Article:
What's your favorite type of tea? Oolong? Chai? For me, a cup of green tea has the magical power to both energize my brain and relax my body at the same time. But there's another type of tea that I brew that also has seemingly magical powers--compost tea. Except, I wouldn't dare sip it! Read on to learn how to make compost tea in four easy steps.
Before we go any further, what the heck is compost tea?
It's a liquid fertilizer that you make by filtering compost that you already have in your back yard compost bin.
Why do you want to make compost tea?
Simply stated, it is liquid gold.
Do you have neighbors who use chemical laden liquid fertilizers? (I do, but for the sake of peaceful neighborly relations I'll resist outing them here.) They probably have lovely flowers and vegetables that they nourish with their liquid fertilizer. Their tomatoes and peppers may even be larger than yours, but their fertilizer is also filled with nasty chemicals that aren't fit for human consumption and destroy Mother Nature's natural, organic balance.
Compost tea has all the benefits of your neighbor's nasty liquid fertilizer as well as the added benefits of being 100 percent organic.
But don't only take my word for it. Here's what The Guardian has to say, "It (compost tea) improves soil biology and soil structure by boosting or replenishing beneficial micro-organisms, including certain bacteria, fungi and nematodes. It can help to protect plants from diseases as well as improve the nutrient uptake – this in turn improves the health and growth of plants."
4 easy steps:
Note: Before you make compost tea, you need finished organic compost. Don't have a compost bin or pile? Check out this link to learn how to create one. Finished compost is compost that has completed the decomposition process. It looks like dark crumbly soil. It will have a pleasant earthy smell--not a smell of rotting vegetables.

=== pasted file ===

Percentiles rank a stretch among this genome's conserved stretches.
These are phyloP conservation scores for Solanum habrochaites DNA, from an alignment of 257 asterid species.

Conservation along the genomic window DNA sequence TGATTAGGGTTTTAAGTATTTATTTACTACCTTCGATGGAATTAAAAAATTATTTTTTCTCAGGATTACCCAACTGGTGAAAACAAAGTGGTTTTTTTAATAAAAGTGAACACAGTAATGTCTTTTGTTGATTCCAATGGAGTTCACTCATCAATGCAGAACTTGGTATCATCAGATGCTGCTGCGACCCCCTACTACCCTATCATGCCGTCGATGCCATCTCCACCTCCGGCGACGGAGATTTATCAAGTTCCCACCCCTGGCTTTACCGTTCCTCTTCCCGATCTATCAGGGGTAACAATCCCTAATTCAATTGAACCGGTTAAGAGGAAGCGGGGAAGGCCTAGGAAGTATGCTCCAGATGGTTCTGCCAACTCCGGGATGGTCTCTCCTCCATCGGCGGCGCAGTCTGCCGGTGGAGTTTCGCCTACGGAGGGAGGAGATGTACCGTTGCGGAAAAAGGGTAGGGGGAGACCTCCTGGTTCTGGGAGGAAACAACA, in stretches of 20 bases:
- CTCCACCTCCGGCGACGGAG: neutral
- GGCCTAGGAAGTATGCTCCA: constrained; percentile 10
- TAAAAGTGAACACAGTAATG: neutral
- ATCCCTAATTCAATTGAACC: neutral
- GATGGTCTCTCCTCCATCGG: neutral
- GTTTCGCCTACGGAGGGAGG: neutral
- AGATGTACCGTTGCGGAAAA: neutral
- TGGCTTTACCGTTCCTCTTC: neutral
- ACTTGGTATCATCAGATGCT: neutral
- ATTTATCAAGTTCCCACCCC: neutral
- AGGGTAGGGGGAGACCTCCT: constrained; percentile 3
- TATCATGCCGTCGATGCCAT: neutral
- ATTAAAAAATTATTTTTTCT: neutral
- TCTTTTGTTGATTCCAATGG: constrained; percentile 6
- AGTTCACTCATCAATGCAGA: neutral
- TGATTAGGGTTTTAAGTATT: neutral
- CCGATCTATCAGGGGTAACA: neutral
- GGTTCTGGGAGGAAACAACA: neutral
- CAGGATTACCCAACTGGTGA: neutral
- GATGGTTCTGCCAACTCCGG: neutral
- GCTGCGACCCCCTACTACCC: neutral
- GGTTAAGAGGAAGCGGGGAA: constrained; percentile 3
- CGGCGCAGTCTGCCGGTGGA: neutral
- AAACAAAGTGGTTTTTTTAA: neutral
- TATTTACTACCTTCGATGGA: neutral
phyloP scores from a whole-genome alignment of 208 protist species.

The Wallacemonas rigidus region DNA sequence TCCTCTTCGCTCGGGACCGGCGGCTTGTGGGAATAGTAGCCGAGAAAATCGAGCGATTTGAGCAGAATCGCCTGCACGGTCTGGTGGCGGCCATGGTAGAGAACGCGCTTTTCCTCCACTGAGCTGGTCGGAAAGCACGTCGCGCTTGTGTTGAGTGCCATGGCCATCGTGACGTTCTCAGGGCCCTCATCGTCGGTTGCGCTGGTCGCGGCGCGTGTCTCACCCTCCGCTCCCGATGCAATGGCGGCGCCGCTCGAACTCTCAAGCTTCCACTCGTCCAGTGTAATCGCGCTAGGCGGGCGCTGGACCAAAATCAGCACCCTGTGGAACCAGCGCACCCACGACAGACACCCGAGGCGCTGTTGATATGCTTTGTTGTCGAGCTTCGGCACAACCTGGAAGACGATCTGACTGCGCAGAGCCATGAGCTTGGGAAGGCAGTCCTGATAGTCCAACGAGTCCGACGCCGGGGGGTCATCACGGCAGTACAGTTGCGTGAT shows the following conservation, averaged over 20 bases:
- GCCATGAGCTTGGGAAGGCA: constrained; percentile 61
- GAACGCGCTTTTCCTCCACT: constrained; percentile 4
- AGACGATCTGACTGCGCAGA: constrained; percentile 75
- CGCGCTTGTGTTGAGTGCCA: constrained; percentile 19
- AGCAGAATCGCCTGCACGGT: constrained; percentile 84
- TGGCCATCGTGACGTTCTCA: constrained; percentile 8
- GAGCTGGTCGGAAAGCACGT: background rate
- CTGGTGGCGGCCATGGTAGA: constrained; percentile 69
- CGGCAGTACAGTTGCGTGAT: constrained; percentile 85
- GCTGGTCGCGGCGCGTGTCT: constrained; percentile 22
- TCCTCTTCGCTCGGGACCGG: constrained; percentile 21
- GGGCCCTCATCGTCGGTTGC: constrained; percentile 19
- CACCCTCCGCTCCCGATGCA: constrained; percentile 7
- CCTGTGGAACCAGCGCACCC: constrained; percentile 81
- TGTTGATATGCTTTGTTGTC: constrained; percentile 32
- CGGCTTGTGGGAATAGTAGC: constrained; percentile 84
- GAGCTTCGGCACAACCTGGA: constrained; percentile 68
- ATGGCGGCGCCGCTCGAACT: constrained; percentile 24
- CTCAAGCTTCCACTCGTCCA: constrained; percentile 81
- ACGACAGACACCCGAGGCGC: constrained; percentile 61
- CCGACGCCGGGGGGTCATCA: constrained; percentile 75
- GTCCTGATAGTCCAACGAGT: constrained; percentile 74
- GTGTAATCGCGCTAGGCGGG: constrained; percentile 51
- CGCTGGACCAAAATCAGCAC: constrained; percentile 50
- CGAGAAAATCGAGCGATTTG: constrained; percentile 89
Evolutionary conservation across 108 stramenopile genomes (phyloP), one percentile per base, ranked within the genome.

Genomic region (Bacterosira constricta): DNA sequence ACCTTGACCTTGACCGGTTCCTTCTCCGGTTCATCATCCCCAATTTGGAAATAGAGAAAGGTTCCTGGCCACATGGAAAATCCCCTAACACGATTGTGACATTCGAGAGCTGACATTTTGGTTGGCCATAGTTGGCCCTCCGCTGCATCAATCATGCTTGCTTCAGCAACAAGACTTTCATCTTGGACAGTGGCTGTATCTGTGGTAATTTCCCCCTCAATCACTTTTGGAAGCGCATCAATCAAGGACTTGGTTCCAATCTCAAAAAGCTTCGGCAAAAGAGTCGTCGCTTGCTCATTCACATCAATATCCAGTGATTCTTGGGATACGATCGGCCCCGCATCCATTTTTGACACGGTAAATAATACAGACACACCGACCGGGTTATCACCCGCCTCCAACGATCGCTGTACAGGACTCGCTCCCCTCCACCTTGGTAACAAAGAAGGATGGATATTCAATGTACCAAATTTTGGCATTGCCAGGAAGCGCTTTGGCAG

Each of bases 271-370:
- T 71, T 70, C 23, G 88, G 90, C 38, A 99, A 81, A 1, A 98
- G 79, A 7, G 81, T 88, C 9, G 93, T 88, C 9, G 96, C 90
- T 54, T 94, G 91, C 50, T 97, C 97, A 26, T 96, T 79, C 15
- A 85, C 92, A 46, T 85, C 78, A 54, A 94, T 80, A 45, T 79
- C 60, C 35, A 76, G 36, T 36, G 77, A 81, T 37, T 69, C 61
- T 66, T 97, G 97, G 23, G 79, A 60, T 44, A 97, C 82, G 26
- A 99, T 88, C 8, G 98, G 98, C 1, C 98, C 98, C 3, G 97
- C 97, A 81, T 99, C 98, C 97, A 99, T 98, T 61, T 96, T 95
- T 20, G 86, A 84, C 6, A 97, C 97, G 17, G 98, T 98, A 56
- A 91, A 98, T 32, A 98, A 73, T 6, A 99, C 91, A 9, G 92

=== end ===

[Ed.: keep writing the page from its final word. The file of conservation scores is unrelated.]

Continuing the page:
You can use compost from a traditional compost bin/pile as well as vermicompost for compost tea.
1. Gather supplies:
two large (approx. 5 gallon) plastic buckets
cheesecloth (or burlap or an old shirt) large enough to comfortably cover the top of one bucket
From the Organic Authority Files
water and watering can
2. Fill one bucket about 1/3 full with finished compost. Add enough water to make the bucket 2/3 full.
3. Wait. The compost-water solution needs to sit for 3-4 days. If, like me, you just can't resist doing something during those 3-4 days, then stir it a couple of times.
Some folks add beneficial elements such as seaweed extracts, fish hydrolysate, and humic acid to their brew at this point. If you happen to have these things on hand, then by all means add them. I've never added anything to my finished compost brew and my gardens are growing just fine.
4. Place cheesecloth over an empty bucket. I find it helpful to have someone else hold the cheesecloth in place. Pour the compost-water solution over the cheesecloth. Return the remaining compost solids that are on top of the cheesecloth to your compost bin. The liquid that got filtered through the cheesecloth is your compost tea.
I've heard of other gardeners making a make-shift tea bag out of cloth and putting the finished compost in that bag. If this works for you, great! I find pouring the compost-water solution over a cloth to be easier.
You may dilute the tea (approx. 1:5 ratio of compost tea to water) before applying to your garden. Some gardeners don't dilute their compost tea. I do because it gives me more tea to work with.
If I know that I'm going to be harvesting salad green in a few days then I'm careful to not put the compost tea directly on the leaves. Aside from that, feel free to use your compost tea any where you'd usually use a liquid fertilizer.
Haters gonna hate.
So, you know, shake it off. Search the world wide web and in fairly short time you'll find some nay-sayer reporting that compost tea has no real benefit. Well, I beg to differ. Compost tea has as much benefit as the compost that was used to make it. The benefits of using compost tea versus solid compost is that you can apply it over a wider area, reach higher plants (if using a sprayer), and it not only nourishes but also hydrates your plants.
There are also folks who argue that compost tea, as I have described above, isn't actually compost tea but rather compost leachate. They're not wrong. However, compost tea is the common way to refer to the liquid fertilizer I've discussed. Want to learn more about the differences between compost tea, compost leachate, and compost extract? Check out this site.
Related on Organic Authority
photo of cup of tea via Shutterstock